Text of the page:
The picture in recent newspapers,of priests entering the Pashupatinath Temple in Nepal amidst a tight cordon of armed police made sad viewing. Is this any way for a worshiper to enter a House of God ? With guns ! Sign of the times.......
Many theories are floating around about the origin of the tradition of South Indian Priests in Pashupatinath. None actually substantiated. For all we know,the practice may have started as a practical solution for some predicament in the hazy past - a time, when the map of the world was completely different and equation between kingdoms completely different too. In today's changed scenario in a cartographically changed world, holding on to an unusual arrangement just to satisfy a "tradition" seems to me to be a sure way to invite repeated sociological snafus. After all, we , today, need visas to visit the holiest of our icons, Mt. Kailas, while our rishi-munis of yore could wander there at will without getting arrested for illegal immigration !
Pashupatinath Temple, situated in a valley near Deopatan, is a beautiful place of worship where the whole gamut of human existance plays out in micro format each and every day.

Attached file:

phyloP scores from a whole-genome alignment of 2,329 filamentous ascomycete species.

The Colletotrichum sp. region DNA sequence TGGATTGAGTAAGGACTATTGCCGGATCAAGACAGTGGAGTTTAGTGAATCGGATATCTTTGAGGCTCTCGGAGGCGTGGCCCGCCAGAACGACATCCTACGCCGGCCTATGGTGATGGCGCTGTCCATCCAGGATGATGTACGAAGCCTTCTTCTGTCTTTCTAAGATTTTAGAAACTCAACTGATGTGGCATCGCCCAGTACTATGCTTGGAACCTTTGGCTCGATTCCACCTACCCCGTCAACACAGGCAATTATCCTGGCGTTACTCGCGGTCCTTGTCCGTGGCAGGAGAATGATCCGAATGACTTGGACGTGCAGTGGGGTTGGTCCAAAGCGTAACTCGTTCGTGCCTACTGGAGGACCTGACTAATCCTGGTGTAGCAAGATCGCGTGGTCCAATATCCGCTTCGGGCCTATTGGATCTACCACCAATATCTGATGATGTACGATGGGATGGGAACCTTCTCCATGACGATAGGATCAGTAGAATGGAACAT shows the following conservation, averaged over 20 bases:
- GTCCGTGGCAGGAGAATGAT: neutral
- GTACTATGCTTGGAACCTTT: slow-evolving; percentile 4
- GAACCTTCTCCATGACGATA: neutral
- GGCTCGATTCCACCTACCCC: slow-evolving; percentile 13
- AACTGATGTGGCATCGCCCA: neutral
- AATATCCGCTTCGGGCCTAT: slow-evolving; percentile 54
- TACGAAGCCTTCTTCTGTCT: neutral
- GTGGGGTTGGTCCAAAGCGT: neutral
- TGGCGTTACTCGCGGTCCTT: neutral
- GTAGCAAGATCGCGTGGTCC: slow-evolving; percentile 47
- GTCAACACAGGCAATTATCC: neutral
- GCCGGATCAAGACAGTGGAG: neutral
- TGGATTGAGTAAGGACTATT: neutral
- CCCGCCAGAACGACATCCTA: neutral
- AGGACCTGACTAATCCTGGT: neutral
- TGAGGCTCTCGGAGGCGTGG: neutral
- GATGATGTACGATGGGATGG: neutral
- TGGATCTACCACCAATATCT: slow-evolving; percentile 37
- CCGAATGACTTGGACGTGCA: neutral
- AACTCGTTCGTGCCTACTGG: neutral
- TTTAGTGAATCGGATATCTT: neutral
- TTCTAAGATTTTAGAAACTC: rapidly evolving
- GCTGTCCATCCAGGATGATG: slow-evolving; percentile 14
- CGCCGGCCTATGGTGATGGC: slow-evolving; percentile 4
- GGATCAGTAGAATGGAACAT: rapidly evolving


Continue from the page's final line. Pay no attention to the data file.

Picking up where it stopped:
The hermit god is housed within gold and silver doors. All the superstar devatas of the pantheon have subsidiary shrines, while demonic figures stand sentinel around the courtyard. Sculptures depict lovely apsaras and gotesque gargoyles with equal attention to detail. Past kings, immortalised in stone and bronze sit atop tall coloumns adoring the lord, while the presently homeless clank their cans in hope of alms. Fearsome looking ascetics lounge under erotic art panels, lost in self inquiry and chillum smoke. Thieving monkeys make merry with the rice and fruit offerings left before the minor shrines. Babies are brought to be blessed with a prosperous life. Women in red keep vows for domestic bliss. Just beyond the portals, on the ghats along river Bagmathi, lie cremated bodies , smouldering slowly into ash. Ecstatic Bhajans and mournful dirges rise up to mingle with the clanging of bells and the rumble of the hoards. The Lord of all Pasus(living beings), as an august chaturmukha lingam, presides over everything in beatific serenity.
Only Hindus are allowed to enter the courtyard. Before entering , all leather articles are to be left behind. Non Hindus can have a seat on the balcony- like promontory on the river bank and watch the cremations. And have a fill of the gilded pagodas and golden pinnacles of this UNESCO World Heritage Site, dating from about the third century AD.
I wish dredging and desilting operations are undertaken frequently to release the emaciated Bagmati River from the thrall of effluents,plastics and abominable algae. Pitiable condition.
Three visuals retained, bright and clear, in memory :
1. The enormous golden Nandi
2. The thicket of tridents,lances and pennants standing massed in the courtyard.
3. The row of perfectly aligned pavilions - votive shrines with lingams commemorating deceased royalty - outside the courtyard. ( Called "Pandra Shivalay ")